Budget cuts and “sequestration” have made the industry even tougher since the entrepreneurs ran Oberon, which did much of its business with the military, including work on a “biometrics automated toolset” and other “cool and sexy” systems that supported national security, according to Ms. Johnson.

Titania has a different mix of contracts, with health care accounting for half its business and about a quarter each from the Federal Aviation Administration and Department of Defense.

One of the Washington region’s fastest-growing tech companies rents 18,000 square feet of a gray, two-story building that also houses a day care center at Vint Hill. The location, which costs far less than office space to the east, means Ms. Johnson gets up at 4 a.m. and drives about three days a week to client meetings at L’Enfant Plaza, Crystal City and the Pentagon.

Half of the company’s employees work at Vint Hill. Titania also has an office at Fort Huachuca, Ariz., and employees “on site” for clients in D.C., Maryland, New Jersey and Texas.

“We lost money in the early years and took no salaries,” Ms. Johnson says of the company’s founders. “We have less infrastructure but more experienced folks . . . . And, we’re all willing to take out the trash if we have to.”

Titania spends about $60,000 a month on employee health insurance and an equal amount on 401(k) contributions.

Ms. Johnson has hired well-compensated talent earlier in Titania’s evolution than she did at Oberon and already has given about one-fifth of the company stock to the staff. Of the company’s first 30 hires, 25 previously had worked with her.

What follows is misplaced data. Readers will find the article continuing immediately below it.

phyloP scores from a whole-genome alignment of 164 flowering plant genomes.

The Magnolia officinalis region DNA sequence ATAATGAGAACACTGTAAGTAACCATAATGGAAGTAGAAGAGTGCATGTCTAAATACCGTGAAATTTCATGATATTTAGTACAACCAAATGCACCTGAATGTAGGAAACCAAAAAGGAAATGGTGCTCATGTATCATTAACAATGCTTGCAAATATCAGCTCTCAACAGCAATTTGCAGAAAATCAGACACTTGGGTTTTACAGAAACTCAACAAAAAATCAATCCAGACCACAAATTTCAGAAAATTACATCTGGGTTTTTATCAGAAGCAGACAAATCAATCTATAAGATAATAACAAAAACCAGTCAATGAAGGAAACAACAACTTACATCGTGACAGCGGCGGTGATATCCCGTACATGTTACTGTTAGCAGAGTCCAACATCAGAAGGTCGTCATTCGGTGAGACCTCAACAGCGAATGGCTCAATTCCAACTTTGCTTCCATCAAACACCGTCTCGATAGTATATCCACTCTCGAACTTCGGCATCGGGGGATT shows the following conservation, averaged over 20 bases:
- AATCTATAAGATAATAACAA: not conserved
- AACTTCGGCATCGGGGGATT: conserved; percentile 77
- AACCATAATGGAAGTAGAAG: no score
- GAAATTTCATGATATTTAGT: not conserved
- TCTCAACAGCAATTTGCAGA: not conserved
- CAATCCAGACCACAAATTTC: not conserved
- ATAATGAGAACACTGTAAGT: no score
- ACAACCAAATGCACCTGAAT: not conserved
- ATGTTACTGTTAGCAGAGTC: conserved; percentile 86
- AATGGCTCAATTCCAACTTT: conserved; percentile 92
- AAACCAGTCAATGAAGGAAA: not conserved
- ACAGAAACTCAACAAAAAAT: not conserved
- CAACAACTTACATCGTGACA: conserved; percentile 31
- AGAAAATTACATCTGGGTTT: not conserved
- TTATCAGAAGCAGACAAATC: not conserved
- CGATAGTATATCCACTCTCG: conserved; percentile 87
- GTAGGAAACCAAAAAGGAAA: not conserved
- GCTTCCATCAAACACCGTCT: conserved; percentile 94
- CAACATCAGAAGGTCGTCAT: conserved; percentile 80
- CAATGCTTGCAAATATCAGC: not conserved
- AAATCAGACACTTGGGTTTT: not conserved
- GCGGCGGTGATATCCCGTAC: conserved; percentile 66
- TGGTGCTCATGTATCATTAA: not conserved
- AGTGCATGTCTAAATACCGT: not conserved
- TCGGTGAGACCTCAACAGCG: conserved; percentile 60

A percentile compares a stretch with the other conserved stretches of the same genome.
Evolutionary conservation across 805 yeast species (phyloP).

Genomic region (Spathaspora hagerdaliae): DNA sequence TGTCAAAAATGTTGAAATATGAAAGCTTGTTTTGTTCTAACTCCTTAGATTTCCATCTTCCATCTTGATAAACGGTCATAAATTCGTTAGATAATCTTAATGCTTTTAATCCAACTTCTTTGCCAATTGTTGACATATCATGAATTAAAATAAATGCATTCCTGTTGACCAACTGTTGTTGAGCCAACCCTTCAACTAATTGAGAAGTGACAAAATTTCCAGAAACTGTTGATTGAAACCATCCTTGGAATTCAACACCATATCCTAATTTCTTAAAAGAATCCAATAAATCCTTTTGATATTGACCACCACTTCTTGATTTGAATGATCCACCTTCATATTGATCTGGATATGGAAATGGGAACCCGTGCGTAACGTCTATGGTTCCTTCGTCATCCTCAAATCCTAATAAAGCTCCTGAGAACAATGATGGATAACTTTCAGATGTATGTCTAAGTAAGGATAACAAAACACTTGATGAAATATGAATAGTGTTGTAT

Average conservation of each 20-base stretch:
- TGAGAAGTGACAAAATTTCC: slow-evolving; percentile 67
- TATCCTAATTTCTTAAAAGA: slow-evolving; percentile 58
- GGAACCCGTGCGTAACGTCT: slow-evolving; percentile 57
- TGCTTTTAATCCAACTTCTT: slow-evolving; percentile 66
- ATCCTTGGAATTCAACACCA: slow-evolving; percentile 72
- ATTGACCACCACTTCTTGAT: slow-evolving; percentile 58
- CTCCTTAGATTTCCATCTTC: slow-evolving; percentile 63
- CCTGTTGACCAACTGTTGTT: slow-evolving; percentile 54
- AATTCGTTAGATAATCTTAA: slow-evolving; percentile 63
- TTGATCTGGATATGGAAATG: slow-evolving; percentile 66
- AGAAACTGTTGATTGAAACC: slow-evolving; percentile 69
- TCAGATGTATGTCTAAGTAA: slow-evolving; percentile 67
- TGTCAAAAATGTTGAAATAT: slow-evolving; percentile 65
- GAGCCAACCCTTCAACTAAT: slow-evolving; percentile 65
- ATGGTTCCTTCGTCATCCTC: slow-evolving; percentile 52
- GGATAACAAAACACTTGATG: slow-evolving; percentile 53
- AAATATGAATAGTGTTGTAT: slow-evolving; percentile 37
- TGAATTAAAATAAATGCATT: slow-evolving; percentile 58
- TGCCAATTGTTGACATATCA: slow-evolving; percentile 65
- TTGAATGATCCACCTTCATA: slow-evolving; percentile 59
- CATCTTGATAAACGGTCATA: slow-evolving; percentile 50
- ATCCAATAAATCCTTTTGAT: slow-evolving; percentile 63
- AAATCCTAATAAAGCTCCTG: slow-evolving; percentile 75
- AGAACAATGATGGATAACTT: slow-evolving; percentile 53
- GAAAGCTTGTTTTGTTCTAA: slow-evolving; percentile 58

The business remains rooted in family and relationships to the Johnsons, married more than 29 years. They have hired some people met through their connection to Highland School in Warrenton, where she served on the board and to which they donated $1 million toward a new middle school library that opened six years ago.

Mr. Johnson oversees accounting, finance, facilities and security.

“She does things I’m not good at, and I do the things she’s not good at,” the 57-year-old Wisconsin native, who grew up on a dairy farm, says of his wife.

Her oldest son, Charles McCormick, oversees human resources. The Johnsons’ two other sons have worked in the business and her parents, who have moved to Fauquier, also have helped.

In an industry rife with acronyms and certifications, a new one has grown increasingly important to DOD contracts: LPTA — “lowest price technically acceptable.”

That has made it more challenging to “take care of people, which is the basis of my business,” says Ms. Johnson, who puts the company’s profit margin at 6 to 8 percent on most of its work. “If you can’t pay people well and provide benefits for them and their families, they aren’t happy.”

It takes happy employees to perform well, making clients happy, she adds. Most of the company’s employees at Vint Hill live in or near Fauquier, allowing them to avoid the challenging commutes of others who work in government contracting.

The area has “a tremendous pool of talent,” Ms. Johnson says.

The Army brought her, a Connecticut native and then a single mom, to Vint Hill Farms Station in the mid-1980s. Working as an intelligence senior operations specialist, she also met David M. Johnson, a Department of the Army civilian employee, there when he came by her desk for a temporary security badge.